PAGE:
Radical Candor Conversations in the Living Room

Michele Richman | February 15, 2018

image4-1.jpegEvery quarter, Lawline’s Executive team: David Schnurman (CEO), Rich Hernandez (VP of Customer Experience), Sigalle Barness (VP of Content), and Michele Richman (VP of Business Operations), participate in all day meetings with our business coach, Mark Green. 

In these sessions, we reflect on the previous month's successes and challenges, and create strategy for the upcoming quarter. However, at times, the most impactful part of each full day is when Mark leads us in a book summary from 
15MinuteBusinessBooks.com. Our most recent one was on Kim Scott’s Radical Candor: Be a Kickass Boss Without Losing Your Humanity, which Mark facilitated while we lounged in Sigalle’s comfortable living room (so that she could participate during the last stage of her pregnancy).


The two stories from the book that were the most meaningful to me demonstrated times when radical candor is done properly and when it is not. In the first story, Sheryl Sandberg who supervised Kim at Google told her that when she said “um” repeatedly throughout a presentation, she sounded “dumb.” Sheryl told her this uncomfortable truth because she cared for Kim and her growth, and followed her comment with an offer to hire a public speaking coach to assist Kim, which she accepted.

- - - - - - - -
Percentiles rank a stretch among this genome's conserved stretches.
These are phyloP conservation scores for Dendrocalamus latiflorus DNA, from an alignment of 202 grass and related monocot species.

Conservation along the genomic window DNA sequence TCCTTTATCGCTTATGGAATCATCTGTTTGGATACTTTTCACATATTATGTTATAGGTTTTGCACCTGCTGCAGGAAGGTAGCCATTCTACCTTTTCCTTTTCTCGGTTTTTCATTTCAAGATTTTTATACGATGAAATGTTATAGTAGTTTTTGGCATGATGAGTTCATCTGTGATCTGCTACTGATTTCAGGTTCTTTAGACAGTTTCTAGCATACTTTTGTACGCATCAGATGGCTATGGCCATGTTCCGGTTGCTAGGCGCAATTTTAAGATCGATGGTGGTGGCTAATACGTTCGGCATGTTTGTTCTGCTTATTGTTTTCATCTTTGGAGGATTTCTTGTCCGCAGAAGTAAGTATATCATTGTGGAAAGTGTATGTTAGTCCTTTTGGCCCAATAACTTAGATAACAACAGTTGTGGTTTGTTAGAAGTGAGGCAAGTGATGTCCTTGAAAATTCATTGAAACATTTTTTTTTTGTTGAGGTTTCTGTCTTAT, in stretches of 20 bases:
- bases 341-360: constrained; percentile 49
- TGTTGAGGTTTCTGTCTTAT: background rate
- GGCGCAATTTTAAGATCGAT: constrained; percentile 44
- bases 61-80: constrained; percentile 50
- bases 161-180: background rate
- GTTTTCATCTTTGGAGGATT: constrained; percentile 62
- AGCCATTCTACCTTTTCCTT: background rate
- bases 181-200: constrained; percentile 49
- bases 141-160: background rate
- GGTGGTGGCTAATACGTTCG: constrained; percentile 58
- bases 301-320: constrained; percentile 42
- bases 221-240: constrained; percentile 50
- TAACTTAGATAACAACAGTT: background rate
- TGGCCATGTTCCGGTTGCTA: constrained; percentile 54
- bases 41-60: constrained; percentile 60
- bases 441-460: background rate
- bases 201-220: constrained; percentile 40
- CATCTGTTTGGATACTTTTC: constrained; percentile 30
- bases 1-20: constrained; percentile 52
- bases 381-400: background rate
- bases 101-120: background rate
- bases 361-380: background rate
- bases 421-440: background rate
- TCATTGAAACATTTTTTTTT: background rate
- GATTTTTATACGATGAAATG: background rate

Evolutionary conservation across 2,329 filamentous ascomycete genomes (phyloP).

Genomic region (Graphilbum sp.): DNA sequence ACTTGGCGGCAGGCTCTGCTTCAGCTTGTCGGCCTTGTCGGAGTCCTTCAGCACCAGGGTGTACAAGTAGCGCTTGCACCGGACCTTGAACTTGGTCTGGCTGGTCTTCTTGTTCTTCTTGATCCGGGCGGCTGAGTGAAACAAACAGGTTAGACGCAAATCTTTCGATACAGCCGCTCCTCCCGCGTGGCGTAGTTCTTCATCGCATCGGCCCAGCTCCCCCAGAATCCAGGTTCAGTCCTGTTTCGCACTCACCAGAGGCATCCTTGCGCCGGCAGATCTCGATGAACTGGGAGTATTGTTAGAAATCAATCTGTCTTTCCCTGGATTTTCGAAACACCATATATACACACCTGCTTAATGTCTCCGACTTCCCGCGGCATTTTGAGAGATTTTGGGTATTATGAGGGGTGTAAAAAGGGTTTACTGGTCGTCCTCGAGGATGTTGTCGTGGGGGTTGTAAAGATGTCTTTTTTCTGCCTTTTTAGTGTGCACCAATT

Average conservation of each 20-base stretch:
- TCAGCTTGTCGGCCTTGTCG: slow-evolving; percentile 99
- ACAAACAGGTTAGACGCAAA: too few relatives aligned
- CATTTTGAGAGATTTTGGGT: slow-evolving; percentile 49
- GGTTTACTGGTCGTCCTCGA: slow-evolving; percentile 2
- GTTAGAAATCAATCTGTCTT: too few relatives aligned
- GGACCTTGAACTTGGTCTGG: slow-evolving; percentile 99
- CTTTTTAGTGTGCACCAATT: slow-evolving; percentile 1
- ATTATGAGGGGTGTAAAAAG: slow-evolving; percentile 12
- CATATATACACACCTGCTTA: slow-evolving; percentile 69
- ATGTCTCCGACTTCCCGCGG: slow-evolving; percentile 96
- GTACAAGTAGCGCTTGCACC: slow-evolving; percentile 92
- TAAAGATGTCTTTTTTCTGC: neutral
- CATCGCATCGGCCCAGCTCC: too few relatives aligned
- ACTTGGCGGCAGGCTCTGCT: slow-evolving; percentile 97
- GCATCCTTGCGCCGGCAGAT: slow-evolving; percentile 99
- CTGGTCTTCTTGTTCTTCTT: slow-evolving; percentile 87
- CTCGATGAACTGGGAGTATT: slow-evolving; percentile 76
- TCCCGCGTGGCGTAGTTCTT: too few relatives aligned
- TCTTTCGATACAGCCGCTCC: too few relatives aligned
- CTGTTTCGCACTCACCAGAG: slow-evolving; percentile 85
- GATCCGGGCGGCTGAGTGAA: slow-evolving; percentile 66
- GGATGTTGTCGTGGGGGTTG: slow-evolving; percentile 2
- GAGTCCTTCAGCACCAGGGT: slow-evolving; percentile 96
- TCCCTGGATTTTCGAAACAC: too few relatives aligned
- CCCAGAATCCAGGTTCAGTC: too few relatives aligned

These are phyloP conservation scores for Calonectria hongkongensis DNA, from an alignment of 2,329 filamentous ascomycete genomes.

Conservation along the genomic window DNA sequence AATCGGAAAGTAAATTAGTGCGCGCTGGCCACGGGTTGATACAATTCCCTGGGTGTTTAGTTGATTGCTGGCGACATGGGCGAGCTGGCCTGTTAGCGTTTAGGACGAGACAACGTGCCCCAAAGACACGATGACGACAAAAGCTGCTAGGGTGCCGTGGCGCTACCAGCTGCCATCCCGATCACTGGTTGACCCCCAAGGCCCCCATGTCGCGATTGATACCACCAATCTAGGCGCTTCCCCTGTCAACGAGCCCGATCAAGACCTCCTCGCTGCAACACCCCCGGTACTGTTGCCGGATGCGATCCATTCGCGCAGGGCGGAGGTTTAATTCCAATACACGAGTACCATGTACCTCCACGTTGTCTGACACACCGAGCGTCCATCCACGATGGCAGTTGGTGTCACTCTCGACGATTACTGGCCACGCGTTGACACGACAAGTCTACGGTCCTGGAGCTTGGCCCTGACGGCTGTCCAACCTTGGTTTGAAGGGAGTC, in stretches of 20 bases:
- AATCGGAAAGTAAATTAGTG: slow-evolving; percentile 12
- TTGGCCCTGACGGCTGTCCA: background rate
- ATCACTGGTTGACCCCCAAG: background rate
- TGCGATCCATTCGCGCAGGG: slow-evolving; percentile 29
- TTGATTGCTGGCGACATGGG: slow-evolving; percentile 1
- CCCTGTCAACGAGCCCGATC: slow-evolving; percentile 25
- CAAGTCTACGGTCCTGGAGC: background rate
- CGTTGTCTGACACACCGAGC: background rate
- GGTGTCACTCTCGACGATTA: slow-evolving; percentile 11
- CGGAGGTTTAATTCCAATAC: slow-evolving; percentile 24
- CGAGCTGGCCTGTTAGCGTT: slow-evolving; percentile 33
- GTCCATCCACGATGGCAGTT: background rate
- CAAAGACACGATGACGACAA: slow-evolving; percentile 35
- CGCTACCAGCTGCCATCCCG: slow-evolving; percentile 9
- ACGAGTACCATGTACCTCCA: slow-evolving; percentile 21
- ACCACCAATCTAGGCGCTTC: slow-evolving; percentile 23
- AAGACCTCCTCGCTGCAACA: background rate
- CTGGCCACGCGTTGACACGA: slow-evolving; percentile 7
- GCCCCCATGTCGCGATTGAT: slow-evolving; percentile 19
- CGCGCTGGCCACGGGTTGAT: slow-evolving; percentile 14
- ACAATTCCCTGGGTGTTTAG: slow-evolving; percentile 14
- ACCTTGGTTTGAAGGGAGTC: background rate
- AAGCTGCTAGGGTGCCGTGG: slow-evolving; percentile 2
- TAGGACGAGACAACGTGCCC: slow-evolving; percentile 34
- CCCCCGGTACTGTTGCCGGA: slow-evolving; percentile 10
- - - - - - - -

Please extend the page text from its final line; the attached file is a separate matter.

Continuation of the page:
On the flip side, the second example took place when Kim was running her own company and there was an employee who was underperforming, which affected all of their team members. Instead of addressing the issues head on with the employee, she avoided the difficult conversations until it reached the point where she terminated him. After she explained the reasons for the termination, her employee asked her the simple question, “Why didn’t you tell me?”. Mark made all four of us reflect on the conversations with our own team members that we weren’t having but that we needed to have, and emphasized Kim Scott’s thesis that the best way to show your employees that you are invested in them is to “Care Personally” (give a damn, share more than just your work self) and “Challenge Directly” (telling people when their work isn’t good enough and when it is). Mark concluded by telling us that through our core value of CARE, we have done a good job with Care Personally, however we could do a better job with “Challenge Directly”, which will help all of our employees become better professionally and individually. Rich, Sigalle, Dave and I all got a lot of value out of that summary and have already begun to implement the Challenge Directly approach, but hands down, the best part of the day was the delicious spread from Sigalle's mom’s restaurant, The Orchid.


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